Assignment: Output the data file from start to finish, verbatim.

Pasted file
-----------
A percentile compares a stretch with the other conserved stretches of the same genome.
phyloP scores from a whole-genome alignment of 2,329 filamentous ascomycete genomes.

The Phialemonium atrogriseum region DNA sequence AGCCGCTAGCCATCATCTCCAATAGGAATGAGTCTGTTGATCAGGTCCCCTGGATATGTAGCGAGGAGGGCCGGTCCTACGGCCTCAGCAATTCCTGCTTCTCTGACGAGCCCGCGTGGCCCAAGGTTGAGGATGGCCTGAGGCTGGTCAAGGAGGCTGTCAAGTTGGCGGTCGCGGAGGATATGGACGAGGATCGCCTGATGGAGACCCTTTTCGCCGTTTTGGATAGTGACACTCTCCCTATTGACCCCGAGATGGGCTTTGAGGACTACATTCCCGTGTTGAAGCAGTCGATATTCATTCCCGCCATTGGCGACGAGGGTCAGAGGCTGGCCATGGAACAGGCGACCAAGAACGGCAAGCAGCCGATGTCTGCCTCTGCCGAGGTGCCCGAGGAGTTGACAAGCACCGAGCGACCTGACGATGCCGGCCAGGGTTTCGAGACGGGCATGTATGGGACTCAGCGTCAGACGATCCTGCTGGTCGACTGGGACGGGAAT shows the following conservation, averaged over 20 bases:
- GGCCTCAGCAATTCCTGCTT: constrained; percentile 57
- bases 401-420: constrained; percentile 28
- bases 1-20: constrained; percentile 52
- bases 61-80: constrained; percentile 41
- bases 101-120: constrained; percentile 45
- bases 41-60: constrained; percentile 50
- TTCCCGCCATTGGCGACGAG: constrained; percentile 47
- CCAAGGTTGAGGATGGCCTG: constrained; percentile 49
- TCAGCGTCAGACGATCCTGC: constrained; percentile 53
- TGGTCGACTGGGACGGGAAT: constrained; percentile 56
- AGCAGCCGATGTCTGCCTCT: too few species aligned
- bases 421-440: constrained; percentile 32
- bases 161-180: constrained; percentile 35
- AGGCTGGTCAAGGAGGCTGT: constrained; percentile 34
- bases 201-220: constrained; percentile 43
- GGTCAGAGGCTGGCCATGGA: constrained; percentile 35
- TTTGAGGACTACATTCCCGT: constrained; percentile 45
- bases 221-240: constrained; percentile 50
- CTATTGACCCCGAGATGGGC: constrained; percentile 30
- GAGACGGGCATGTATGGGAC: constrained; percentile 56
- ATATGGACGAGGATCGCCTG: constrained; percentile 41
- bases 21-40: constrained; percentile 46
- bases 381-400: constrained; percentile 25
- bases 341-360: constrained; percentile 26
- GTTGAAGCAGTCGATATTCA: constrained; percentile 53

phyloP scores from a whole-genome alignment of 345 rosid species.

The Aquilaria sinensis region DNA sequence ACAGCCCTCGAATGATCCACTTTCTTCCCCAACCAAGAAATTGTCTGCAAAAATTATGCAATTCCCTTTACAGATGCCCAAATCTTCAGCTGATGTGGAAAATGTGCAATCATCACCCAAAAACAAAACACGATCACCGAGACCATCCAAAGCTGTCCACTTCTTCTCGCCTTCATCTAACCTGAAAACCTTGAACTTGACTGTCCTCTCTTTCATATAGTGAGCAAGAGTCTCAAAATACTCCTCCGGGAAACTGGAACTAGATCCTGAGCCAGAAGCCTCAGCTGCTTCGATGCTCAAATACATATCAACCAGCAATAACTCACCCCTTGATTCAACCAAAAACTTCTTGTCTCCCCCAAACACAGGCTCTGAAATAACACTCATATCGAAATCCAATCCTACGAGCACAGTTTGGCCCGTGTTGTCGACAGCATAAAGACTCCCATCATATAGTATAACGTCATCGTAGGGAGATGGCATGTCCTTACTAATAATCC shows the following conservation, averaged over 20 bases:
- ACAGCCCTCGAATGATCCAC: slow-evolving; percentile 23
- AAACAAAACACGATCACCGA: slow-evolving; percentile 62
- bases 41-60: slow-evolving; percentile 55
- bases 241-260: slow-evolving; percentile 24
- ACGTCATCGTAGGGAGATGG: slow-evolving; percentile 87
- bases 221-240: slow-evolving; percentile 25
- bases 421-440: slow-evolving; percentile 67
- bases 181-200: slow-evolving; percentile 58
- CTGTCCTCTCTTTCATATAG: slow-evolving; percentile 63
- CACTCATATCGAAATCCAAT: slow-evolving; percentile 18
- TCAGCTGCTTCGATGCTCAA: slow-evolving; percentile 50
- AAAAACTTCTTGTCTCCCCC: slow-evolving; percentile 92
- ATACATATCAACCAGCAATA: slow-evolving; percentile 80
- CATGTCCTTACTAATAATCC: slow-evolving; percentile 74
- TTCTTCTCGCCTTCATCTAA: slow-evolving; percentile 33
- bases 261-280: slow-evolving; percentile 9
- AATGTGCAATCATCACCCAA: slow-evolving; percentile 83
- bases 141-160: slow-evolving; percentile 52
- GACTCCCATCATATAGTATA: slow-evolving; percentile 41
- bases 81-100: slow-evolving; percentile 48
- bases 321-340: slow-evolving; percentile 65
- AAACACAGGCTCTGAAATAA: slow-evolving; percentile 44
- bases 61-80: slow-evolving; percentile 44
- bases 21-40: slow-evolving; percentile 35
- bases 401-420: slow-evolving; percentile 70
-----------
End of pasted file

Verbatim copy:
A percentile compares a stretch with the other conserved stretches of the same genome.
phyloP scores from a whole-genome alignment of 2,329 filamentous ascomycete genomes.

The Phialemonium atrogriseum region DNA sequence AGCCGCTAGCCATCATCTCCAATAGGAATGAGTCTGTTGATCAGGTCCCCTGGATATGTAGCGAGGAGGGCCGGTCCTACGGCCTCAGCAATTCCTGCTTCTCTGACGAGCCCGCGTGGCCCAAGGTTGAGGATGGCCTGAGGCTGGTCAAGGAGGCTGTCAAGTTGGCGGTCGCGGAGGATATGGACGAGGATCGCCTGATGGAGACCCTTTTCGCCGTTTTGGATAGTGACACTCTCCCTATTGACCCCGAGATGGGCTTTGAGGACTACATTCCCGTGTTGAAGCAGTCGATATTCATTCCCGCCATTGGCGACGAGGGTCAGAGGCTGGCCATGGAACAGGCGACCAAGAACGGCAAGCAGCCGATGTCTGCCTCTGCCGAGGTGCCCGAGGAGTTGACAAGCACCGAGCGACCTGACGATGCCGGCCAGGGTTTCGAGACGGGCATGTATGGGACTCAGCGTCAGACGATCCTGCTGGTCGACTGGGACGGGAAT shows the following conservation, averaged over 20 bases:
- GGCCTCAGCAATTCCTGCTT: constrained; percentile 57
- bases 401-420: constrained; percentile 28
- bases 1-20: constrained; percentile 52
- bases 61-80: constrained; percentile 41
- bases 101-120: constrained; percentile 45
- bases 41-60: constrained; percentile 50
- TTCCCGCCATTGGCGACGAG: constrained; percentile 47
- CCAAGGTTGAGGATGGCCTG: constrained; percentile 49
- TCAGCGTCAGACGATCCTGC: constrained; percentile 53
- TGGTCGACTGGGACGGGAAT: constrained; percentile 56
- AGCAGCCGATGTCTGCCTCT: too few species aligned
- bases 421-440: constrained; percentile 32
- bases 161-180: constrained; percentile 35
- AGGCTGGTCAAGGAGGCTGT: constrained; percentile 34
- bases 201-220: constrained; percentile 43
- GGTCAGAGGCTGGCCATGGA: constrained; percentile 35
- TTTGAGGACTACATTCCCGT: constrained; percentile 45
- bases 221-240: constrained; percentile 50
- CTATTGACCCCGAGATGGGC: constrained; percentile 30
- GAGACGGGCATGTATGGGAC: constrained; percentile 56
- ATATGGACGAGGATCGCCTG: constrained; percentile 41
- bases 21-40: constrained; percentile 46
- bases 381-400: constrained; percentile 25
- bases 341-360: constrained; percentile 26
- GTTGAAGCAGTCGATATTCA: constrained; percentile 53

phyloP scores from a whole-genome alignment of 345 rosid species.

The Aquilaria sinensis region DNA sequence ACAGCCCTCGAATGATCCACTTTCTTCCCCAACCAAGAAATTGTCTGCAAAAATTATGCAATTCCCTTTACAGATGCCCAAATCTTCAGCTGATGTGGAAAATGTGCAATCATCACCCAAAAACAAAACACGATCACCGAGACCATCCAAAGCTGTCCACTTCTTCTCGCCTTCATCTAACCTGAAAACCTTGAACTTGACTGTCCTCTCTTTCATATAGTGAGCAAGAGTCTCAAAATACTCCTCCGGGAAACTGGAACTAGATCCTGAGCCAGAAGCCTCAGCTGCTTCGATGCTCAAATACATATCAACCAGCAATAACTCACCCCTTGATTCAACCAAAAACTTCTTGTCTCCCCCAAACACAGGCTCTGAAATAACACTCATATCGAAATCCAATCCTACGAGCACAGTTTGGCCCGTGTTGTCGACAGCATAAAGACTCCCATCATATAGTATAACGTCATCGTAGGGAGATGGCATGTCCTTACTAATAATCC shows the following conservation, averaged over 20 bases:
- ACAGCCCTCGAATGATCCAC: slow-evolving; percentile 23
- AAACAAAACACGATCACCGA: slow-evolving; percentile 62
- bases 41-60: slow-evolving; percentile 55
- bases 241-260: slow-evolving; percentile 24
- ACGTCATCGTAGGGAGATGG: slow-evolving; percentile 87
- bases 221-240: slow-evolving; percentile 25
- bases 421-440: slow-evolving; percentile 67
- bases 181-200: slow-evolving; percentile 58
- CTGTCCTCTCTTTCATATAG: slow-evolving; percentile 63
- CACTCATATCGAAATCCAAT: slow-evolving; percentile 18
- TCAGCTGCTTCGATGCTCAA: slow-evolving; percentile 50
- AAAAACTTCTTGTCTCCCCC: slow-evolving; percentile 92
- ATACATATCAACCAGCAATA: slow-evolving; percentile 80
- CATGTCCTTACTAATAATCC: slow-evolving; percentile 74
- TTCTTCTCGCCTTCATCTAA: slow-evolving; percentile 33
- bases 261-280: slow-evolving; percentile 9
- AATGTGCAATCATCACCCAA: slow-evolving; percentile 83
- bases 141-160: slow-evolving; percentile 52
- GACTCCCATCATATAGTATA: slow-evolving; percentile 41
- bases 81-100: slow-evolving; percentile 48
- bases 321-340: slow-evolving; percentile 65
- AAACACAGGCTCTGAAATAA: slow-evolving; percentile 44
- bases 61-80: slow-evolving; percentile 44
- bases 21-40: slow-evolving; percentile 35
- bases 401-420: slow-evolving; percentile 70